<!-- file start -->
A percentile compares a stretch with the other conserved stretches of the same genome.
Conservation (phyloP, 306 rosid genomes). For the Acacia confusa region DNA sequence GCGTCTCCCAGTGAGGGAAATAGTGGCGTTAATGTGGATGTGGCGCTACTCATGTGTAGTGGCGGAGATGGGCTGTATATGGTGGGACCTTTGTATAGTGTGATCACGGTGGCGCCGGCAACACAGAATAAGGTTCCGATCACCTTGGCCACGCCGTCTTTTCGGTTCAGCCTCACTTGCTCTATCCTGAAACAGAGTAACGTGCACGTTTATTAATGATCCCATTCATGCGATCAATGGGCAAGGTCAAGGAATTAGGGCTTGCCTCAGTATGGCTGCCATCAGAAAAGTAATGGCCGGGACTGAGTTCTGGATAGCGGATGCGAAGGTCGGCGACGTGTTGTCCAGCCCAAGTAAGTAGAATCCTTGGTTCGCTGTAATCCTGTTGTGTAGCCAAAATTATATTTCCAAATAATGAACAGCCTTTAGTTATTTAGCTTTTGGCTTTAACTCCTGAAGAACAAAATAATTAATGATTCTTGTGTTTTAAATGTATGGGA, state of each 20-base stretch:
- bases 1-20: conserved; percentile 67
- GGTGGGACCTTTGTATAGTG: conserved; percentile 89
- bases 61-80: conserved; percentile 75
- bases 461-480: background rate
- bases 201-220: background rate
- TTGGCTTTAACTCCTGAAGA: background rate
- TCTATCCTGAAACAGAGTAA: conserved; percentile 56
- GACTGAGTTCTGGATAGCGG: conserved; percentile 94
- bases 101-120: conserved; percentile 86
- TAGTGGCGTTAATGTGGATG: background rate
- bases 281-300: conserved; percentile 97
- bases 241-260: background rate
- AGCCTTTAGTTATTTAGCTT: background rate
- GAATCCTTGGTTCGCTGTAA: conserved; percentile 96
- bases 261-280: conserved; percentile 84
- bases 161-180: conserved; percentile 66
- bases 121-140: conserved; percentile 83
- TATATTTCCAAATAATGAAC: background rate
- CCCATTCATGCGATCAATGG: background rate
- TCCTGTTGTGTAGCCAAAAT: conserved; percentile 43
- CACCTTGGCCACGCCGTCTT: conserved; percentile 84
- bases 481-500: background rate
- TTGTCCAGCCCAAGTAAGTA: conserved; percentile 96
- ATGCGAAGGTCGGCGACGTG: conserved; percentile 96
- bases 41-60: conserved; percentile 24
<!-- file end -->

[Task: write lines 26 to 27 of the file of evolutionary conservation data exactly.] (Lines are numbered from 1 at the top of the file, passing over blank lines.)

- ATGCGAAGGTCGGCGACGTG: conserved; percentile 96
- bases 41-60: conserved; percentile 24